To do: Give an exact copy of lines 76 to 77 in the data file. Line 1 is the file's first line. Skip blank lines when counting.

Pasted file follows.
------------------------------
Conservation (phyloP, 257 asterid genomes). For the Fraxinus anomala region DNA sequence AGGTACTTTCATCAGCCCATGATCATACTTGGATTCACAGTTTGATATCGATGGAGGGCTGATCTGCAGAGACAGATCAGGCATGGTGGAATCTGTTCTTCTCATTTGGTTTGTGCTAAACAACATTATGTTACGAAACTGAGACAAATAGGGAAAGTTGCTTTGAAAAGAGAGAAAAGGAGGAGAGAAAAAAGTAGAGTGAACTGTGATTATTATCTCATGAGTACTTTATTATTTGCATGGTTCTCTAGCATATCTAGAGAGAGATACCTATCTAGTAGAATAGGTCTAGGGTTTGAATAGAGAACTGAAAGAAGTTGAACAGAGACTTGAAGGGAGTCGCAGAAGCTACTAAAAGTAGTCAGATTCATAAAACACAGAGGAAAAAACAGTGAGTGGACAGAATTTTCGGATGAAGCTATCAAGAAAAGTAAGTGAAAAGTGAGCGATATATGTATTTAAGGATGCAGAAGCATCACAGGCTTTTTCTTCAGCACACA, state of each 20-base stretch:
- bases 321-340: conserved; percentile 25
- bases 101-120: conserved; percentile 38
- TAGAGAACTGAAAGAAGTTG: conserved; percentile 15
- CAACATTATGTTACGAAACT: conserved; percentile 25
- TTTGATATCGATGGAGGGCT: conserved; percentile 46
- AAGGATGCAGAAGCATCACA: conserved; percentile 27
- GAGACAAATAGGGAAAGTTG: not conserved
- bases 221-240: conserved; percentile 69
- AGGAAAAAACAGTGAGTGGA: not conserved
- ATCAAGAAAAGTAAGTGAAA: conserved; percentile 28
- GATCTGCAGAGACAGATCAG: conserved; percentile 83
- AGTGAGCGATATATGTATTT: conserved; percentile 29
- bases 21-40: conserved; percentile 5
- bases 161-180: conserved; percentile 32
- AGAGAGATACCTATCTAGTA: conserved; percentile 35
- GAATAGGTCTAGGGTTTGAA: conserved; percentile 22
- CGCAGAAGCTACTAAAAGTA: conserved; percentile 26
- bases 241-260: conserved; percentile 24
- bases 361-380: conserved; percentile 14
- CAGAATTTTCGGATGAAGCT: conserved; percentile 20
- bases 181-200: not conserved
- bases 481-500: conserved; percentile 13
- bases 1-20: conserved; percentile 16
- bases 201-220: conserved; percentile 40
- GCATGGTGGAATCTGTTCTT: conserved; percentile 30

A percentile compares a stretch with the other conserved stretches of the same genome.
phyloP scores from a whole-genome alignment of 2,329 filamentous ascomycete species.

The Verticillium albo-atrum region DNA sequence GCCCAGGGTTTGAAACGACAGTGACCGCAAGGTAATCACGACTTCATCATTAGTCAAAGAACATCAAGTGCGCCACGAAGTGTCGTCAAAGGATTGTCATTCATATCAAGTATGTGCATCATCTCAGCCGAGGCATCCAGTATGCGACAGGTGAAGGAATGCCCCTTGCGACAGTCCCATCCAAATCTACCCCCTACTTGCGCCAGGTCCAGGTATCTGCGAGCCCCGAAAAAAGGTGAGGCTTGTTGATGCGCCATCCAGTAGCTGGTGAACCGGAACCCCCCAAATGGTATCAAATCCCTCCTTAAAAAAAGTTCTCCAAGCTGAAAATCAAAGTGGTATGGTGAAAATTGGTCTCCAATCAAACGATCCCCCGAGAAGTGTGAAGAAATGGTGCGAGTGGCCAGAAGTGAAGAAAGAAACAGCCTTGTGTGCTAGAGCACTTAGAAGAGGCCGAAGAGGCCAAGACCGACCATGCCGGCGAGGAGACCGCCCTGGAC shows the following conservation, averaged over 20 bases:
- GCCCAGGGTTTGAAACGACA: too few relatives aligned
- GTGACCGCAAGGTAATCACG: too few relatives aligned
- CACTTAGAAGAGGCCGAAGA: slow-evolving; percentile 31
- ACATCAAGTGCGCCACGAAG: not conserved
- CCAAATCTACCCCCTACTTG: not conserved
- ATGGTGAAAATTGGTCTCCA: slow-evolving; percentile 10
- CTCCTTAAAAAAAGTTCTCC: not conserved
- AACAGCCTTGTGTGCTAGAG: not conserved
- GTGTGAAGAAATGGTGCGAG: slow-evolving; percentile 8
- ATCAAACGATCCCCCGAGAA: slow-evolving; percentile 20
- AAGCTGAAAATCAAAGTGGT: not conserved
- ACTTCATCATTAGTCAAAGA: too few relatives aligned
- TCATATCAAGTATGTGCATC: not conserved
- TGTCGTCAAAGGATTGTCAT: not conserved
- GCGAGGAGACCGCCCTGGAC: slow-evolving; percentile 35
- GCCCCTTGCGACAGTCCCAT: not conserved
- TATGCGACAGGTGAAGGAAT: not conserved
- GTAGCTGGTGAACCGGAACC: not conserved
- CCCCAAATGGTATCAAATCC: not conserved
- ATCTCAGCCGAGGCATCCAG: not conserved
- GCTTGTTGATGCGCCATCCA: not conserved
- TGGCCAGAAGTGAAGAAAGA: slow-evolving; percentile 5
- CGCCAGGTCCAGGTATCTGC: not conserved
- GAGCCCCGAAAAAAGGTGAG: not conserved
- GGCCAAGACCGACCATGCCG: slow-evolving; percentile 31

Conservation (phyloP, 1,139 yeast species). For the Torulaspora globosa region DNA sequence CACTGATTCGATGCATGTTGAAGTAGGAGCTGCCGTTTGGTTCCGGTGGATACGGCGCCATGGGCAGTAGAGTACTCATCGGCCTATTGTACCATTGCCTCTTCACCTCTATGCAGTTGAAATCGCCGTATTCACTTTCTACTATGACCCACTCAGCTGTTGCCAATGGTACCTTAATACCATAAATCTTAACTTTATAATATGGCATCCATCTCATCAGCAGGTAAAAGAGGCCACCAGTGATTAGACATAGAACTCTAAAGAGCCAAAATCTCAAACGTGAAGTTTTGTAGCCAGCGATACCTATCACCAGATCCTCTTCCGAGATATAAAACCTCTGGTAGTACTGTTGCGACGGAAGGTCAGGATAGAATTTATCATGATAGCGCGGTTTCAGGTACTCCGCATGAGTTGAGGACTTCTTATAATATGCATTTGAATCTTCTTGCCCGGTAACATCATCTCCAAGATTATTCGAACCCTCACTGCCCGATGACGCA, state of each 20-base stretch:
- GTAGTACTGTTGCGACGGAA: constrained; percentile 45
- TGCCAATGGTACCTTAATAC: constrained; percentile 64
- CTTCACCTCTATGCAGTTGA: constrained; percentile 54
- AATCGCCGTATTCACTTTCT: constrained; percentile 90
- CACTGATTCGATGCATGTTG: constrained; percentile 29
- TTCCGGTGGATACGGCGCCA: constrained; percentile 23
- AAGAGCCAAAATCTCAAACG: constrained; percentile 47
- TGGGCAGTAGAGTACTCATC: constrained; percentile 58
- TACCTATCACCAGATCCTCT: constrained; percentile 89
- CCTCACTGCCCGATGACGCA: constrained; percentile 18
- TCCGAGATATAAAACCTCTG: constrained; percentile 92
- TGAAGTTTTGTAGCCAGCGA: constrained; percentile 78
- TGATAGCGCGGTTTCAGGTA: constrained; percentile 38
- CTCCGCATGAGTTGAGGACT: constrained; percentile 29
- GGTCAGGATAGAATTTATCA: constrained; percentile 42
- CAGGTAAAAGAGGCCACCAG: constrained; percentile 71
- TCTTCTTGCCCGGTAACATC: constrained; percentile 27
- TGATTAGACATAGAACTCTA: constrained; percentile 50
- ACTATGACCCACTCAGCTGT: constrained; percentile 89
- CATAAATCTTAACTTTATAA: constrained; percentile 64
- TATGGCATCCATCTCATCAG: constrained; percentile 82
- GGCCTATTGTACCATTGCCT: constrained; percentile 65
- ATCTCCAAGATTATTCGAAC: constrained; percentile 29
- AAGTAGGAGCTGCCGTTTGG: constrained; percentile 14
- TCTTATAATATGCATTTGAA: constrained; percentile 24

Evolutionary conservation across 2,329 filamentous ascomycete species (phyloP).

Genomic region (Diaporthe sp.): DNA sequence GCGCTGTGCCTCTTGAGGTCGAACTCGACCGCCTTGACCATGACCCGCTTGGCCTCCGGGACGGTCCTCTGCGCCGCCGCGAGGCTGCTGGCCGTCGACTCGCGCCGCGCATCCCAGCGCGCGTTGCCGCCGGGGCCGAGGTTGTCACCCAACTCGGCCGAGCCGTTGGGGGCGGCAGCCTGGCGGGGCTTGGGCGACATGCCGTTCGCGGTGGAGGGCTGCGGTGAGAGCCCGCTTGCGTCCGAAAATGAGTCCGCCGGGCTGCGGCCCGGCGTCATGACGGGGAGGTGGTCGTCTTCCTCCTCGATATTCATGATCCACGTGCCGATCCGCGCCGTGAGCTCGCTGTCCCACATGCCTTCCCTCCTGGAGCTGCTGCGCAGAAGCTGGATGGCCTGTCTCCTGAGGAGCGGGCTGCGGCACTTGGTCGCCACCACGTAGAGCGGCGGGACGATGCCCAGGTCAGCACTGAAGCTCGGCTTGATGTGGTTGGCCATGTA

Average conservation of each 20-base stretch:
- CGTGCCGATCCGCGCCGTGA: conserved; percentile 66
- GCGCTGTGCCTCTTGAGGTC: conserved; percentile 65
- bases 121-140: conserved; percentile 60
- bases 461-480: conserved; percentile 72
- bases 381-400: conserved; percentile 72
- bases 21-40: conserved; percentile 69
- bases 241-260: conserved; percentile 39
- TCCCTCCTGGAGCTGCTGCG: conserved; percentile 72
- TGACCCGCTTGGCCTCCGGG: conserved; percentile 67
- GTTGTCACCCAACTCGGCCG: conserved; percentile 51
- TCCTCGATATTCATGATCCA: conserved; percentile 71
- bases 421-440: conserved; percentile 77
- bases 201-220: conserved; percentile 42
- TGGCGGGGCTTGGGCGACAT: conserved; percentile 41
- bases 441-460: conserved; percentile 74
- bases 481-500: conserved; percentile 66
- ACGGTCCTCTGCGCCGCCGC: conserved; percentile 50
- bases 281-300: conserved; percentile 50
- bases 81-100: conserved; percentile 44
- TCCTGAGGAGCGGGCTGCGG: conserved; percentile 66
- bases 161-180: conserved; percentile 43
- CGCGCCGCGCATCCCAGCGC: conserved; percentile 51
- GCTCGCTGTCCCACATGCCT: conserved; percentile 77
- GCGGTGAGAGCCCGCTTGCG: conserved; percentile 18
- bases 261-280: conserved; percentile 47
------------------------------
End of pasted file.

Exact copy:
- TATGGCATCCATCTCATCAG: constrained; percentile 82
- GGCCTATTGTACCATTGCCT: constrained; percentile 65